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Travelling with dementia

Discussion in 'Welcome and how to use Talking Point' started by Mudgee Joy, Jan 13, 2018.

  1. Mudgee Joy

    Mudgee Joy Registered User

    Dec 26, 2017
    I have avoided Travel this past year but we will be taking a plane next week. I am rather worried about toilets at the airport and on the plane - if my H bolts the door he may not get back out !! When we have needed a public toilet I have guided him to the unisex wheelchair accessible facility and he hasn’t bolted the door !! So far :)
    I am wondering How have others travelled - any tips !? Any pitfalls - don’t let him out of your sight !!!
  2. Amy in the US

    Amy in the US Registered User

    Feb 28, 2015
    At the airport, could you use the family toilet, if they have one? These are usually single stall and large enough for a wheelchair and helper.

    Failing that, I'd take him into the ladies' and use a disabled stall.

    On the airplane I am sure there is a way to open the toilet door from the outside. If not obvious, ask a flight attendant.

    I'd book extra help at the airport to make things quicker and easier for you. I think this is done through the airlines and must be done in advance, but I'm not certain. I would say yes to the wheelchair if he will accept it.

    Take at least one complete change of clothing, maybe two extra tops, and wipes, and heavy duty plastic bags. Even if he's not incontinent and doesn't have that sort of accident, there's always the possibility of spilling food or drink and you'd want dry clothes.

    Remember not to check anything that can't get lost, especially medicine.

    Pack snacks!

    I'd have a note ready to hand to everyone, briefly explaining your husband has dementia, can't answer questions, and to talk to you, or whatever the case is, if he would get confused/upset by you saying this in front of him.

    i would guess that going through airport security would be most difficult, depending on how well he can follow directions.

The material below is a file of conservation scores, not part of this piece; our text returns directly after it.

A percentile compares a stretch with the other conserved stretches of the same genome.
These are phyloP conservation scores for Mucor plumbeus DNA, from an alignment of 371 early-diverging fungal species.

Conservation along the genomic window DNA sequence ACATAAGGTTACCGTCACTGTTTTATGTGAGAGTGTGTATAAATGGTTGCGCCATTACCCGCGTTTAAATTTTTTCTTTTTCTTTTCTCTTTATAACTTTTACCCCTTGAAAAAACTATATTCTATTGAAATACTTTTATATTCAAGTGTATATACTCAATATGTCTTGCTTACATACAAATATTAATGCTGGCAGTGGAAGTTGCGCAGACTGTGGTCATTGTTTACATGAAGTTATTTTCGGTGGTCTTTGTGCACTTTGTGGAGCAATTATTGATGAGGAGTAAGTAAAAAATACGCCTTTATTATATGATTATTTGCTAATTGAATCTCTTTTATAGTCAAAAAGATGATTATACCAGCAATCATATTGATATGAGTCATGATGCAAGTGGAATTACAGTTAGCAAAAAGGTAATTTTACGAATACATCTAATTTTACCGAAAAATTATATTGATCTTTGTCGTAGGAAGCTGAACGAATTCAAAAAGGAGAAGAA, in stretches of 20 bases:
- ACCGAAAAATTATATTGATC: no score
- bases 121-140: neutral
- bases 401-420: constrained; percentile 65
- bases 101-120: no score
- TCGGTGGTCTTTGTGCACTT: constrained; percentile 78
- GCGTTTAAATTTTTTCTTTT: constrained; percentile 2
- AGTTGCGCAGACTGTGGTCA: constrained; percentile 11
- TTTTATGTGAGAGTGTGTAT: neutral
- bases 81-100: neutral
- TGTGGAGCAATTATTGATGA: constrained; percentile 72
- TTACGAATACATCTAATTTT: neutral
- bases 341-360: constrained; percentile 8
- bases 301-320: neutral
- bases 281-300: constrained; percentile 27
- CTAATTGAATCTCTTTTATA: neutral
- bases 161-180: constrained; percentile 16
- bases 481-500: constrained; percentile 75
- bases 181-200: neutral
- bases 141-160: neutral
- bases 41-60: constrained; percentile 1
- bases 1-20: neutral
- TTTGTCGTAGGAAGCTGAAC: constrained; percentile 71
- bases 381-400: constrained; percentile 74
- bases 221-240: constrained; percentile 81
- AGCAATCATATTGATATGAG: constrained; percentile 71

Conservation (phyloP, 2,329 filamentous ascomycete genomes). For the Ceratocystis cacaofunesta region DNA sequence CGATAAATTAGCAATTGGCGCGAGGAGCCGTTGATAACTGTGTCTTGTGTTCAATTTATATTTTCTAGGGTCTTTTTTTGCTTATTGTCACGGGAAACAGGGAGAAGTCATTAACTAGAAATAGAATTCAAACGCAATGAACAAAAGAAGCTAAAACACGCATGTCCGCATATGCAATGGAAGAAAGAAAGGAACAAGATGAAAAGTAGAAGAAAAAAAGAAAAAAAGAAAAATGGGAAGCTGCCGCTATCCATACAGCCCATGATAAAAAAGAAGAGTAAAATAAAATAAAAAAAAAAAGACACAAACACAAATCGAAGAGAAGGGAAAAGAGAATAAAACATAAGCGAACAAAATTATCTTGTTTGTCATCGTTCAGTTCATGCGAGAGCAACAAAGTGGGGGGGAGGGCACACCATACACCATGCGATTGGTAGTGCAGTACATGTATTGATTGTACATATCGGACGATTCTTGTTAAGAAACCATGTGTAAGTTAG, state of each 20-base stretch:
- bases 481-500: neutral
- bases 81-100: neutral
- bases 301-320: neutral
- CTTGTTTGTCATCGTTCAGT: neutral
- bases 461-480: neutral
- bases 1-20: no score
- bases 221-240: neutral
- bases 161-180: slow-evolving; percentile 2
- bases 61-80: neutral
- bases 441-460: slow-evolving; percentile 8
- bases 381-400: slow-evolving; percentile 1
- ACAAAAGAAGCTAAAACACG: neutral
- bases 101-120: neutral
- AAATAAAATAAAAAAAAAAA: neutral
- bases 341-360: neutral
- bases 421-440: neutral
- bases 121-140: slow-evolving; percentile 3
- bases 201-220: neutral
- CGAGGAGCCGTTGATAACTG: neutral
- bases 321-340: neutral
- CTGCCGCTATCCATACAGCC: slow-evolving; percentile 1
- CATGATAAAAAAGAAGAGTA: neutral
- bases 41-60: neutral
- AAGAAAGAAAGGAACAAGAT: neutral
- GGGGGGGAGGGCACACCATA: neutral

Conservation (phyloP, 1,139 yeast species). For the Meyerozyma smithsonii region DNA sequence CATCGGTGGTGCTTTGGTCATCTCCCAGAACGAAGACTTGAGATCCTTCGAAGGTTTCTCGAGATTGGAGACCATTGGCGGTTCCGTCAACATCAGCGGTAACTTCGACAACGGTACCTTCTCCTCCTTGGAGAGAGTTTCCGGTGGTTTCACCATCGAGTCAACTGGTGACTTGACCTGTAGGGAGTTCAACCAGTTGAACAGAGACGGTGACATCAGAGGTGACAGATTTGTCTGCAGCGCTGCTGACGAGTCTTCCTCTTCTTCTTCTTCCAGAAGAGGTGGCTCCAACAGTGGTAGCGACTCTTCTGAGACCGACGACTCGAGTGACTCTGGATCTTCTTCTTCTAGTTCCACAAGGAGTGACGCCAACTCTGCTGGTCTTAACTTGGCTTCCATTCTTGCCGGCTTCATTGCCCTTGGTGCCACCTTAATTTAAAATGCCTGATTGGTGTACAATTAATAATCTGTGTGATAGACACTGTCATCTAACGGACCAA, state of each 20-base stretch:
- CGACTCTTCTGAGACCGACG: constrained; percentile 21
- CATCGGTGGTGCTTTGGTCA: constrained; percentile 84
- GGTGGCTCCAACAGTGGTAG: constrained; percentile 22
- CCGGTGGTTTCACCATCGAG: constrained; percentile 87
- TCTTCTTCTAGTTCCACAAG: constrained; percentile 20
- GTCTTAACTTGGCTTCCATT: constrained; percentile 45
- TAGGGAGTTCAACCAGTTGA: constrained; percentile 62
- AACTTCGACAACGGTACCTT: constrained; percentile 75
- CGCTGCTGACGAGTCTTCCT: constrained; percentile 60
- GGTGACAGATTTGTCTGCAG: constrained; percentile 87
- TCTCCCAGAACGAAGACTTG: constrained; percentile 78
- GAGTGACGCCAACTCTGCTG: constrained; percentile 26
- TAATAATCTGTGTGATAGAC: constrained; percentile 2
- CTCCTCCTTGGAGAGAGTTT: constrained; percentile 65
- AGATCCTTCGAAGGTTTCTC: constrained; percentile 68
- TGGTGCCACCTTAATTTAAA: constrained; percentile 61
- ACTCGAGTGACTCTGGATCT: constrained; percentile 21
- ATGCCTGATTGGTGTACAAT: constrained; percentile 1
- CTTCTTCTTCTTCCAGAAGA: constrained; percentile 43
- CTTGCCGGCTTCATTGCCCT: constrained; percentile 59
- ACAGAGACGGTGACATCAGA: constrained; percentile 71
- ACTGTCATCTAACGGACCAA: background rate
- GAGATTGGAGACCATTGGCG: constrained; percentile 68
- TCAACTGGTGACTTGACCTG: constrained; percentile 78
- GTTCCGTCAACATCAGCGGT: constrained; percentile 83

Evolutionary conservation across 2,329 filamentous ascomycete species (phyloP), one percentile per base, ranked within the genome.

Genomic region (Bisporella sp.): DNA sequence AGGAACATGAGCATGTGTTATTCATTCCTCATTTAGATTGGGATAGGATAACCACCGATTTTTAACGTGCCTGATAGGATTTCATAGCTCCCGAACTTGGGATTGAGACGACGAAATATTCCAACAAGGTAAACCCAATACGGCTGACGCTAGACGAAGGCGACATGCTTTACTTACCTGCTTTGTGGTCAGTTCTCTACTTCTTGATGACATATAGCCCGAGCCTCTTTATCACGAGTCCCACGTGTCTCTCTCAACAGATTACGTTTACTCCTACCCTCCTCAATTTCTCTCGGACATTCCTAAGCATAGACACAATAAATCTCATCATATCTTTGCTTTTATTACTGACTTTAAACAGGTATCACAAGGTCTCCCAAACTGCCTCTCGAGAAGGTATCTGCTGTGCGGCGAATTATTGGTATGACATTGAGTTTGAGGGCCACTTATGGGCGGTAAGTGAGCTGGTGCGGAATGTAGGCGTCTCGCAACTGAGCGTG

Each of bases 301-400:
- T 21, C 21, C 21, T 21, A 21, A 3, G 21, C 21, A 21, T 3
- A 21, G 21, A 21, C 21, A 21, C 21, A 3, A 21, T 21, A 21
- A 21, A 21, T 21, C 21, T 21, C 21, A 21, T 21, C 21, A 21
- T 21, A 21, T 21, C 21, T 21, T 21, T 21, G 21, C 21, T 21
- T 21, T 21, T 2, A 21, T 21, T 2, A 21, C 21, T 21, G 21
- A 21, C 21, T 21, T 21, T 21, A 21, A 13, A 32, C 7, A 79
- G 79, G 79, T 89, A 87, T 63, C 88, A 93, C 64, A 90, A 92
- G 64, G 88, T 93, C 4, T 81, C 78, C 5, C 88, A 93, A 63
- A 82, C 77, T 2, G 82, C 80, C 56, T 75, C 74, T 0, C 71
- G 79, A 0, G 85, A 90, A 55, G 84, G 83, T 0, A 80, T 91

If applicable, I hope you have travel insurance.

    Also advice here: https://www.alzheimers.org.uk/info/20030/staying_independent/26/holidays_and_travelling

    Safe travels!
  3. Mudgee Joy

    Mudgee Joy Registered User

    Dec 26, 2017
    Many thanks Amy !! Lots of excellent advice there !! I love the “written note” idea and the changes of clothing - I’ll take my back pack with all his needs . Thanks very much !!
  4. Amethyst59

    Amethyst59 Registered User

    Jul 3, 2017
    I will second all of Amy’s wonderful advice...and add that I found security the worst. Some airports in England now are supplying lanyards for those with ‘hidden’ disabilities to wear. You have to order them ahead of time, and I am planning to use them when we fly to Italy, later this year. It might be worth seeing if they do anything like this where you are?
  5. karaokePete

    karaokePete Registered User

    Jul 23, 2017
    I second what @Amethyst59 has said about the lanyards for people with hidden disabilities. We were issued with one in Belfast recently and I feel that the passage through security was much easier. One thing I would mention is that in Belfast they thought the system was only for those with Autism so I had to insist that Alzheimer’s was a hidden disability before my wife got her lanyard.
  6. Mudgee Joy

    Mudgee Joy Registered User

    Dec 26, 2017
    I haven’t heard of a lanyard ? But I think the note will make a big difference- then there is no need to talk about him when he is nearby.
    I accept any distant travel - International - is unlikely to happen for us now - but it may be possible - thanks again for your help !!
    Mudgee Joy
  7. Mudgee Joy

    Mudgee Joy Registered User

    Dec 26, 2017
    I just looked up lanyard on google !! The tags that people wear at conferences !! Maybe some are electronic too to provide a signal - many thanks again Mudgee-joy

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